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Tripwire, Inc. v. Murchison

United States District Court, D. Oregon

March 16, 2018

TRIPWIRE, INC., Plaintiff,
v.
ROD MURCHISON, Defendant.

          OPINION AND ORDER

          STACIE F. BECKERMAN UNITED STATES MAGISTRATE JUDGE

         Plaintiff Tripwire, Inc. (“Tripwire”) filed this action against former employee Rod Murchison (“Murchison”), alleging violations of Oregon contract, trade secret, and tort laws. (Am. Compl. ¶¶ 33-73.) Murchison removed the matter to federal court. (ECF No. 1.) This Court has jurisdiction under 28 U.S.C. § 1332.

         The parties filed cross-motions for partial summary judgment based on competing interpretations of Murchison's employment contract. (Def.'s Mot. for Partial Summ. J.; Pl.'s Mot. for Partial Summ. J.) Read in context, the disputed contract term is unambiguous. Accordingly, the Court grants Tripwire's motion for partial summary judgment and denies Murchison's cross-motion.

         BACKGROUND

         The parties filed a joint stipulation setting forth undisputed facts relevant to their summary judgment motions. (ECF No. 17 (hereinafter “Joint Stip.”).) The parties' pleadings and motions provide additional undisputed facts.

         Tripwire hired Murchison as its Vice President of Product Management in November 2012. (Am. Compl. ¶ 7; Answer ¶ 7.) The parties signed an Employee Proprietary Information and Inventions Agreement (“Agreement”) on November 19, 2012. (Joint Stip. ¶ 3; Am. Compl., Ex. A.) Tripwire drafted the Agreement, and Murchison signed it without edit. (Joint Stip. ¶¶ 2, 4.) A true and correct copy of the Agreement is filed with Plaintiff's Amended Complaint. (Am. Compl., Ex. A; Joint Stip ¶ 1.)

         The Agreement contains the following provision:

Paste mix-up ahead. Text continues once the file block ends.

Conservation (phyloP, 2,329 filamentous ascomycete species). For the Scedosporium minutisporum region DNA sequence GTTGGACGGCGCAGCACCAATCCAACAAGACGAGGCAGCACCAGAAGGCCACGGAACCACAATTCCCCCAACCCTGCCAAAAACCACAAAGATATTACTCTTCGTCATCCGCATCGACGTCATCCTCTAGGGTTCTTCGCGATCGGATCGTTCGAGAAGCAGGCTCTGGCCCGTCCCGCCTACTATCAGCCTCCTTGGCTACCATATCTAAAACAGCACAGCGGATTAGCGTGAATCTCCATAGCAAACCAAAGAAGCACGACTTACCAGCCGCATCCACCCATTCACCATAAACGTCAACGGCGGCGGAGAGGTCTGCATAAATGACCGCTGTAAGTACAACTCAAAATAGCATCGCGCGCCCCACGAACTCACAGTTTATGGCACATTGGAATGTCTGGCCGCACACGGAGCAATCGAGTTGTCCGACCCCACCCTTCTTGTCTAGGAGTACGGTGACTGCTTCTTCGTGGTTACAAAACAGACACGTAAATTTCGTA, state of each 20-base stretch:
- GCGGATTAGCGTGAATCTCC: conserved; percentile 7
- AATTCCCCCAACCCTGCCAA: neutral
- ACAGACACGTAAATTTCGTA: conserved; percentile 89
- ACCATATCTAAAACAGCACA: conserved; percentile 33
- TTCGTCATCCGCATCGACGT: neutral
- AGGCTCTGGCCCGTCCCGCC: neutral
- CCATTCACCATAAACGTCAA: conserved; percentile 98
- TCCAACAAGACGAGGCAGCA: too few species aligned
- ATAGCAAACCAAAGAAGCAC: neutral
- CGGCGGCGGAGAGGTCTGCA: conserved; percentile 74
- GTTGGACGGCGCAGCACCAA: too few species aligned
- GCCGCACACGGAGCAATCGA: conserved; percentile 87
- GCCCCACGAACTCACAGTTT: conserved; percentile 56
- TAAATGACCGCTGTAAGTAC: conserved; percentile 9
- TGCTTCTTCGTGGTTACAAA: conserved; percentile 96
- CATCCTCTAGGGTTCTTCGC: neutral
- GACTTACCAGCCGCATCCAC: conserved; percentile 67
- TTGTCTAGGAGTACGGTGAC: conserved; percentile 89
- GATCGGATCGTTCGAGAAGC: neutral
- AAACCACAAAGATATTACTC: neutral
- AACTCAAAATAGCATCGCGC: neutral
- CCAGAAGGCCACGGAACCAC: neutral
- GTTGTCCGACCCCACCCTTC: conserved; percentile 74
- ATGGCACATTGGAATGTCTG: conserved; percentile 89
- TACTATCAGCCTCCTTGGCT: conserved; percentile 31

4. Additional Activities. I agree that during the period of my employment by the Company I will not, without the Company's express written consent, engage in any employment or business activity, which is competitive with, or would otherwise conflict with, my employment by the Company. I agree further that for the period of my employment by the Company and for one (1) year after the date of termination of my employment by the Company, I will not induce any employee of the Company to leave the employ of the Company.

(Am. Compl., Ex. A at 3 (hereinafter “Paragraph Four”) (emphasis added).) Murchison voluntarily resigned from Tripwire on September 2, 2016. (Am. Compl. ¶ 14; Joint Stip. ¶ 6.)

         Tripwire filed its complaint in Oregon state court. (ECF No. 1, Ex A.) The complaint alleges four claims for relief under Oregon law: (1) breach of contract; (2) violation of Oregon's Trade Secrets Act, Or. Rev. Stat. §§ 646.461-.475; (3) breach of fiduciary duty; and (4) tortious interference with economic relations. (Am. Compl. ¶¶ 33-73.) Tripwire relies on Paragraph Four to support its first, third, and fourth claims. (Am. Compl. ¶¶ 35, 37, 43, 59, 64-68, 70, 71.)

         Murchison removed the case to federal court. (ECF No. 1.) The parties filed cross-motions for summary judgment seeking to resolve a disputed interpretation of Paragraph Four. (Def.'s Mot. for Partial Summ. J.; Pl.'s Mot. for Partial Summ. J.)

         ANALYSIS

         I. STANDARD OF REVIEW

         Summary judgment is appropriate where there are no genuine issues of material fact and the moving party is entitled to judgment as a matter of law. Fed. R. Civ. P. 56(a). On a motion for summary judgment, the court must view the facts in the light most favorable to the non-moving party, and draw all reasonable inferences in favor of that party. Porter v. Cal. Dep't of Corr.,419 F.3d 885, 891 (9th Cir. 2005). The court does not assess the credibility of witnesses, weigh evidence, or determine the truth of matters in dispute. Anderson v. Liberty Lobby, Inc., 477 U.S. 242, 249 (1986). “Where the record taken as a whole could not lead a rational trier of fact to find for the ...


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